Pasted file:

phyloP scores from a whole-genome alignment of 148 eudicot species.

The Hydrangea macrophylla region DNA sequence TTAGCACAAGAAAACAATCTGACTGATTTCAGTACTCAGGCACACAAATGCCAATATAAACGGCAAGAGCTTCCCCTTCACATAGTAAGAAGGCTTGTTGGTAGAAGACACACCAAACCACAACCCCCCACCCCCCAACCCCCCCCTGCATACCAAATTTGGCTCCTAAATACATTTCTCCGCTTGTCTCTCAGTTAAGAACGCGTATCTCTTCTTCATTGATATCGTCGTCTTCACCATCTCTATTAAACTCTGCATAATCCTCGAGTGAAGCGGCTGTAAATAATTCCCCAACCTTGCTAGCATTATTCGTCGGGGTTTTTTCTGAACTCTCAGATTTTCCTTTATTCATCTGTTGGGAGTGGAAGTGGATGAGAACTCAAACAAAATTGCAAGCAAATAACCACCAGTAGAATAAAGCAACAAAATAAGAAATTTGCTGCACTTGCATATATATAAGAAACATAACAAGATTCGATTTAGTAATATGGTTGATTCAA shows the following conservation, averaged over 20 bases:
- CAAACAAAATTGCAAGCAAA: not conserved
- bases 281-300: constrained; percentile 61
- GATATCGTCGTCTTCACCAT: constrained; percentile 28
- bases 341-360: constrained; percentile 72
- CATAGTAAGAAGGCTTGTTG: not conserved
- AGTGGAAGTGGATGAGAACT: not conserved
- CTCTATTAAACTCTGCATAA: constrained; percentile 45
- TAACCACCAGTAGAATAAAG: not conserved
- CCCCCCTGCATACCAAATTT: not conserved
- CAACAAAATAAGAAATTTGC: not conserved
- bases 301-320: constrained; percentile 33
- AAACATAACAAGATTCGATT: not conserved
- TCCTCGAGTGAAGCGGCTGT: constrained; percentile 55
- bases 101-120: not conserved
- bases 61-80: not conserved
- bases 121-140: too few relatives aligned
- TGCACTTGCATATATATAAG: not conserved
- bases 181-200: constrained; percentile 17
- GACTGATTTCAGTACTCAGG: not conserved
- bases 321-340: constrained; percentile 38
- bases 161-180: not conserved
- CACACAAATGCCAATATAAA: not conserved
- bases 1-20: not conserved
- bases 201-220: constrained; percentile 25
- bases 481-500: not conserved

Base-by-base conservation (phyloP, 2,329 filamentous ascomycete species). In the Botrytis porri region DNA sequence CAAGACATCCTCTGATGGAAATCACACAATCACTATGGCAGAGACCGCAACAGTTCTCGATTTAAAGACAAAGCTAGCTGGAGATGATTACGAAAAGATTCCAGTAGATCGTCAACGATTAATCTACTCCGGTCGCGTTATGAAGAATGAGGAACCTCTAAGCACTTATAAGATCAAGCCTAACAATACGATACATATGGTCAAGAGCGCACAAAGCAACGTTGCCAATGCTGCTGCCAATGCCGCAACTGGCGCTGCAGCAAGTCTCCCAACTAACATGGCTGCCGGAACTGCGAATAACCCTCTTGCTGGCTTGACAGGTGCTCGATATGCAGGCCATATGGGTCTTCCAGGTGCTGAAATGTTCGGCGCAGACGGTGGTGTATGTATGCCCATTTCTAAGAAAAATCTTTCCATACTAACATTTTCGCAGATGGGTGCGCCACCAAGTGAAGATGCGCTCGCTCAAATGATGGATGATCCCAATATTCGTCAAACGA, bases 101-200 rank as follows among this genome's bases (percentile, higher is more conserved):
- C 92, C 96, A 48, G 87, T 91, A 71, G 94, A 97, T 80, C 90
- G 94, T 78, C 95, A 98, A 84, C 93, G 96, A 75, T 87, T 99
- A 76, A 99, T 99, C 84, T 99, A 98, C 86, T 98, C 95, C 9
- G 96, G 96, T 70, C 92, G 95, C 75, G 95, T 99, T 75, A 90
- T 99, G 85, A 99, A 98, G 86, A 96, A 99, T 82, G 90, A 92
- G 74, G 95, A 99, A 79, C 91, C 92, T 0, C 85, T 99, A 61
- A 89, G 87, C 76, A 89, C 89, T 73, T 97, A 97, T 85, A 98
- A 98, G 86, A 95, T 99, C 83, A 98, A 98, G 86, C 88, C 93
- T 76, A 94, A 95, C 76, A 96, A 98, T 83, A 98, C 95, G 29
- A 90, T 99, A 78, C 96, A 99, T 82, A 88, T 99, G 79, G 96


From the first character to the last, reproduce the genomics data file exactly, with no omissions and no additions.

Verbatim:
phyloP scores from a whole-genome alignment of 148 eudicot species.

The Hydrangea macrophylla region DNA sequence TTAGCACAAGAAAACAATCTGACTGATTTCAGTACTCAGGCACACAAATGCCAATATAAACGGCAAGAGCTTCCCCTTCACATAGTAAGAAGGCTTGTTGGTAGAAGACACACCAAACCACAACCCCCCACCCCCCAACCCCCCCCTGCATACCAAATTTGGCTCCTAAATACATTTCTCCGCTTGTCTCTCAGTTAAGAACGCGTATCTCTTCTTCATTGATATCGTCGTCTTCACCATCTCTATTAAACTCTGCATAATCCTCGAGTGAAGCGGCTGTAAATAATTCCCCAACCTTGCTAGCATTATTCGTCGGGGTTTTTTCTGAACTCTCAGATTTTCCTTTATTCATCTGTTGGGAGTGGAAGTGGATGAGAACTCAAACAAAATTGCAAGCAAATAACCACCAGTAGAATAAAGCAACAAAATAAGAAATTTGCTGCACTTGCATATATATAAGAAACATAACAAGATTCGATTTAGTAATATGGTTGATTCAA shows the following conservation, averaged over 20 bases:
- CAAACAAAATTGCAAGCAAA: not conserved
- bases 281-300: constrained; percentile 61
- GATATCGTCGTCTTCACCAT: constrained; percentile 28
- bases 341-360: constrained; percentile 72
- CATAGTAAGAAGGCTTGTTG: not conserved
- AGTGGAAGTGGATGAGAACT: not conserved
- CTCTATTAAACTCTGCATAA: constrained; percentile 45
- TAACCACCAGTAGAATAAAG: not conserved
- CCCCCCTGCATACCAAATTT: not conserved
- CAACAAAATAAGAAATTTGC: not conserved
- bases 301-320: constrained; percentile 33
- AAACATAACAAGATTCGATT: not conserved
- TCCTCGAGTGAAGCGGCTGT: constrained; percentile 55
- bases 101-120: not conserved
- bases 61-80: not conserved
- bases 121-140: too few relatives aligned
- TGCACTTGCATATATATAAG: not conserved
- bases 181-200: constrained; percentile 17
- GACTGATTTCAGTACTCAGG: not conserved
- bases 321-340: constrained; percentile 38
- bases 161-180: not conserved
- CACACAAATGCCAATATAAA: not conserved
- bases 1-20: not conserved
- bases 201-220: constrained; percentile 25
- bases 481-500: not conserved

Base-by-base conservation (phyloP, 2,329 filamentous ascomycete species). In the Botrytis porri region DNA sequence CAAGACATCCTCTGATGGAAATCACACAATCACTATGGCAGAGACCGCAACAGTTCTCGATTTAAAGACAAAGCTAGCTGGAGATGATTACGAAAAGATTCCAGTAGATCGTCAACGATTAATCTACTCCGGTCGCGTTATGAAGAATGAGGAACCTCTAAGCACTTATAAGATCAAGCCTAACAATACGATACATATGGTCAAGAGCGCACAAAGCAACGTTGCCAATGCTGCTGCCAATGCCGCAACTGGCGCTGCAGCAAGTCTCCCAACTAACATGGCTGCCGGAACTGCGAATAACCCTCTTGCTGGCTTGACAGGTGCTCGATATGCAGGCCATATGGGTCTTCCAGGTGCTGAAATGTTCGGCGCAGACGGTGGTGTATGTATGCCCATTTCTAAGAAAAATCTTTCCATACTAACATTTTCGCAGATGGGTGCGCCACCAAGTGAAGATGCGCTCGCTCAAATGATGGATGATCCCAATATTCGTCAAACGA, bases 101-200 rank as follows among this genome's bases (percentile, higher is more conserved):
- C 92, C 96, A 48, G 87, T 91, A 71, G 94, A 97, T 80, C 90
- G 94, T 78, C 95, A 98, A 84, C 93, G 96, A 75, T 87, T 99
- A 76, A 99, T 99, C 84, T 99, A 98, C 86, T 98, C 95, C 9
- G 96, G 96, T 70, C 92, G 95, C 75, G 95, T 99, T 75, A 90
- T 99, G 85, A 99, A 98, G 86, A 96, A 99, T 82, G 90, A 92
- G 74, G 95, A 99, A 79, C 91, C 92, T 0, C 85, T 99, A 61
- A 89, G 87, C 76, A 89, C 89, T 73, T 97, A 97, T 85, A 98
- A 98, G 86, A 95, T 99, C 83, A 98, A 98, G 86, C 88, C 93
- T 76, A 94, A 95, C 76, A 96, A 98, T 83, A 98, C 95, G 29
- A 90, T 99, A 78, C 96, A 99, T 82, A 88, T 99, G 79, G 96